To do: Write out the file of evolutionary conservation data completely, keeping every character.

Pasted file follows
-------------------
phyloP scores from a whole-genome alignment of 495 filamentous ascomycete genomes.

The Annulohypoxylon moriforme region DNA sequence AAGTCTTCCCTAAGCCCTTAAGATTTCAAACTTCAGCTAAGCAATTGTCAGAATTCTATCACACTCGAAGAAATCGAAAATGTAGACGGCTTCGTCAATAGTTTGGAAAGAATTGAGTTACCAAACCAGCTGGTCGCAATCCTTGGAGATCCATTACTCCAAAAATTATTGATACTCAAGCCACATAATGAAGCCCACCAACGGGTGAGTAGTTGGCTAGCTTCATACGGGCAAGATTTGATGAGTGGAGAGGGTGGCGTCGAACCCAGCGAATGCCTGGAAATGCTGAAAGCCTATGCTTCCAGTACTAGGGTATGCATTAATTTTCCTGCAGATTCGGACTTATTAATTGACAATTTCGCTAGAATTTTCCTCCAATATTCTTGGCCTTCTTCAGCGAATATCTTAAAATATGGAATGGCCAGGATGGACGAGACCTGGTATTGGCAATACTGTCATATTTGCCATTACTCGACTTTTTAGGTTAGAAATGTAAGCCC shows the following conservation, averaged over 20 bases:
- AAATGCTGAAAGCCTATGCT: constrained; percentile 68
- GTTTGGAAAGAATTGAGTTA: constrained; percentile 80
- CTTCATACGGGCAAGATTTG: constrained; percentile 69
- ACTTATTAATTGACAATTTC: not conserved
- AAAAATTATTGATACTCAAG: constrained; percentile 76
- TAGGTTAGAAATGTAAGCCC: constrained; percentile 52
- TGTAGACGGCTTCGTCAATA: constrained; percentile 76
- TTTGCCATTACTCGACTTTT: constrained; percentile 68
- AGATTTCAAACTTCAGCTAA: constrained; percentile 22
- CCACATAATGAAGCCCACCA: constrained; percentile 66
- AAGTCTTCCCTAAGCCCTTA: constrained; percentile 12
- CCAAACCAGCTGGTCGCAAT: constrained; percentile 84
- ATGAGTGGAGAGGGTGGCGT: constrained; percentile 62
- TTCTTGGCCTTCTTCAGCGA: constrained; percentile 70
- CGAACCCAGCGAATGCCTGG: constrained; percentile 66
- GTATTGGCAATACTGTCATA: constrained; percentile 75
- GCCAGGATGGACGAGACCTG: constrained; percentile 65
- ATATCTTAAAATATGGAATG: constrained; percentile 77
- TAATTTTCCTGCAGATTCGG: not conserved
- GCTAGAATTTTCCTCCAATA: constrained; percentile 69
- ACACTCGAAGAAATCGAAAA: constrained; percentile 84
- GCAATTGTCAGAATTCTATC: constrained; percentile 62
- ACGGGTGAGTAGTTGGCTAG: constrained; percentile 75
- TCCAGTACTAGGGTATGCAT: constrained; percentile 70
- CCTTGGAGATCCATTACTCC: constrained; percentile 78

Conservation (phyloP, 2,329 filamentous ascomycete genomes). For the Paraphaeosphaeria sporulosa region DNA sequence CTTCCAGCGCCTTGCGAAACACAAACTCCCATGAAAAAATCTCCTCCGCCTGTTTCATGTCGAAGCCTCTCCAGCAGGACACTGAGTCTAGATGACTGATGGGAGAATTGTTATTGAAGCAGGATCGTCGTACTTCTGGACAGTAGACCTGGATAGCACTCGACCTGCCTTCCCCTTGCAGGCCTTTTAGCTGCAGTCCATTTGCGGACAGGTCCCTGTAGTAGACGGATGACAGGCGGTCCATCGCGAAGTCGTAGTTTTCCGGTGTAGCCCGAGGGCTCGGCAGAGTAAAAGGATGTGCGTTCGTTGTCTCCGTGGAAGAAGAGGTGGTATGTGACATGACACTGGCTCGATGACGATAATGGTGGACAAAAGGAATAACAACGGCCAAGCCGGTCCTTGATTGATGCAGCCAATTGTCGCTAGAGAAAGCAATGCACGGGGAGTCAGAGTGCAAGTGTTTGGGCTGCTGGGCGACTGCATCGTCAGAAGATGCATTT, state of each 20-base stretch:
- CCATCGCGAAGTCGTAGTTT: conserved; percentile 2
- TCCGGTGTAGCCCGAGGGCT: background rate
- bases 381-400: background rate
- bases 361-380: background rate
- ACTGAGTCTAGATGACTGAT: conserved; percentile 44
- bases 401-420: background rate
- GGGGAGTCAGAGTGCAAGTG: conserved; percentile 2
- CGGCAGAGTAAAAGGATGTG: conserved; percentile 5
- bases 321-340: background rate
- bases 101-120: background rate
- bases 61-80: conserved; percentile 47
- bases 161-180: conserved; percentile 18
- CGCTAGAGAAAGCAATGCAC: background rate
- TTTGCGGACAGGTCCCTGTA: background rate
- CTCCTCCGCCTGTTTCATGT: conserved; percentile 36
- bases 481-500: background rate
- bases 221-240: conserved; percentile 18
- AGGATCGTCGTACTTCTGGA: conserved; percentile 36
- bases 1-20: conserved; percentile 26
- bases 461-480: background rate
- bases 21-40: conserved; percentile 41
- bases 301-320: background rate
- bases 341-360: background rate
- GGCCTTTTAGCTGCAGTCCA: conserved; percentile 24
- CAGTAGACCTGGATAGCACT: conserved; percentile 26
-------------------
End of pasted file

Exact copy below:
phyloP scores from a whole-genome alignment of 495 filamentous ascomycete genomes.

The Annulohypoxylon moriforme region DNA sequence AAGTCTTCCCTAAGCCCTTAAGATTTCAAACTTCAGCTAAGCAATTGTCAGAATTCTATCACACTCGAAGAAATCGAAAATGTAGACGGCTTCGTCAATAGTTTGGAAAGAATTGAGTTACCAAACCAGCTGGTCGCAATCCTTGGAGATCCATTACTCCAAAAATTATTGATACTCAAGCCACATAATGAAGCCCACCAACGGGTGAGTAGTTGGCTAGCTTCATACGGGCAAGATTTGATGAGTGGAGAGGGTGGCGTCGAACCCAGCGAATGCCTGGAAATGCTGAAAGCCTATGCTTCCAGTACTAGGGTATGCATTAATTTTCCTGCAGATTCGGACTTATTAATTGACAATTTCGCTAGAATTTTCCTCCAATATTCTTGGCCTTCTTCAGCGAATATCTTAAAATATGGAATGGCCAGGATGGACGAGACCTGGTATTGGCAATACTGTCATATTTGCCATTACTCGACTTTTTAGGTTAGAAATGTAAGCCC shows the following conservation, averaged over 20 bases:
- AAATGCTGAAAGCCTATGCT: constrained; percentile 68
- GTTTGGAAAGAATTGAGTTA: constrained; percentile 80
- CTTCATACGGGCAAGATTTG: constrained; percentile 69
- ACTTATTAATTGACAATTTC: not conserved
- AAAAATTATTGATACTCAAG: constrained; percentile 76
- TAGGTTAGAAATGTAAGCCC: constrained; percentile 52
- TGTAGACGGCTTCGTCAATA: constrained; percentile 76
- TTTGCCATTACTCGACTTTT: constrained; percentile 68
- AGATTTCAAACTTCAGCTAA: constrained; percentile 22
- CCACATAATGAAGCCCACCA: constrained; percentile 66
- AAGTCTTCCCTAAGCCCTTA: constrained; percentile 12
- CCAAACCAGCTGGTCGCAAT: constrained; percentile 84
- ATGAGTGGAGAGGGTGGCGT: constrained; percentile 62
- TTCTTGGCCTTCTTCAGCGA: constrained; percentile 70
- CGAACCCAGCGAATGCCTGG: constrained; percentile 66
- GTATTGGCAATACTGTCATA: constrained; percentile 75
- GCCAGGATGGACGAGACCTG: constrained; percentile 65
- ATATCTTAAAATATGGAATG: constrained; percentile 77
- TAATTTTCCTGCAGATTCGG: not conserved
- GCTAGAATTTTCCTCCAATA: constrained; percentile 69
- ACACTCGAAGAAATCGAAAA: constrained; percentile 84
- GCAATTGTCAGAATTCTATC: constrained; percentile 62
- ACGGGTGAGTAGTTGGCTAG: constrained; percentile 75
- TCCAGTACTAGGGTATGCAT: constrained; percentile 70
- CCTTGGAGATCCATTACTCC: constrained; percentile 78

Conservation (phyloP, 2,329 filamentous ascomycete genomes). For the Paraphaeosphaeria sporulosa region DNA sequence CTTCCAGCGCCTTGCGAAACACAAACTCCCATGAAAAAATCTCCTCCGCCTGTTTCATGTCGAAGCCTCTCCAGCAGGACACTGAGTCTAGATGACTGATGGGAGAATTGTTATTGAAGCAGGATCGTCGTACTTCTGGACAGTAGACCTGGATAGCACTCGACCTGCCTTCCCCTTGCAGGCCTTTTAGCTGCAGTCCATTTGCGGACAGGTCCCTGTAGTAGACGGATGACAGGCGGTCCATCGCGAAGTCGTAGTTTTCCGGTGTAGCCCGAGGGCTCGGCAGAGTAAAAGGATGTGCGTTCGTTGTCTCCGTGGAAGAAGAGGTGGTATGTGACATGACACTGGCTCGATGACGATAATGGTGGACAAAAGGAATAACAACGGCCAAGCCGGTCCTTGATTGATGCAGCCAATTGTCGCTAGAGAAAGCAATGCACGGGGAGTCAGAGTGCAAGTGTTTGGGCTGCTGGGCGACTGCATCGTCAGAAGATGCATTT, state of each 20-base stretch:
- CCATCGCGAAGTCGTAGTTT: conserved; percentile 2
- TCCGGTGTAGCCCGAGGGCT: background rate
- bases 381-400: background rate
- bases 361-380: background rate
- ACTGAGTCTAGATGACTGAT: conserved; percentile 44
- bases 401-420: background rate
- GGGGAGTCAGAGTGCAAGTG: conserved; percentile 2
- CGGCAGAGTAAAAGGATGTG: conserved; percentile 5
- bases 321-340: background rate
- bases 101-120: background rate
- bases 61-80: conserved; percentile 47
- bases 161-180: conserved; percentile 18
- CGCTAGAGAAAGCAATGCAC: background rate
- TTTGCGGACAGGTCCCTGTA: background rate
- CTCCTCCGCCTGTTTCATGT: conserved; percentile 36
- bases 481-500: background rate
- bases 221-240: conserved; percentile 18
- AGGATCGTCGTACTTCTGGA: conserved; percentile 36
- bases 1-20: conserved; percentile 26
- bases 461-480: background rate
- bases 21-40: conserved; percentile 41
- bases 301-320: background rate
- bases 341-360: background rate
- GGCCTTTTAGCTGCAGTCCA: conserved; percentile 24
- CAGTAGACCTGGATAGCACT: conserved; percentile 26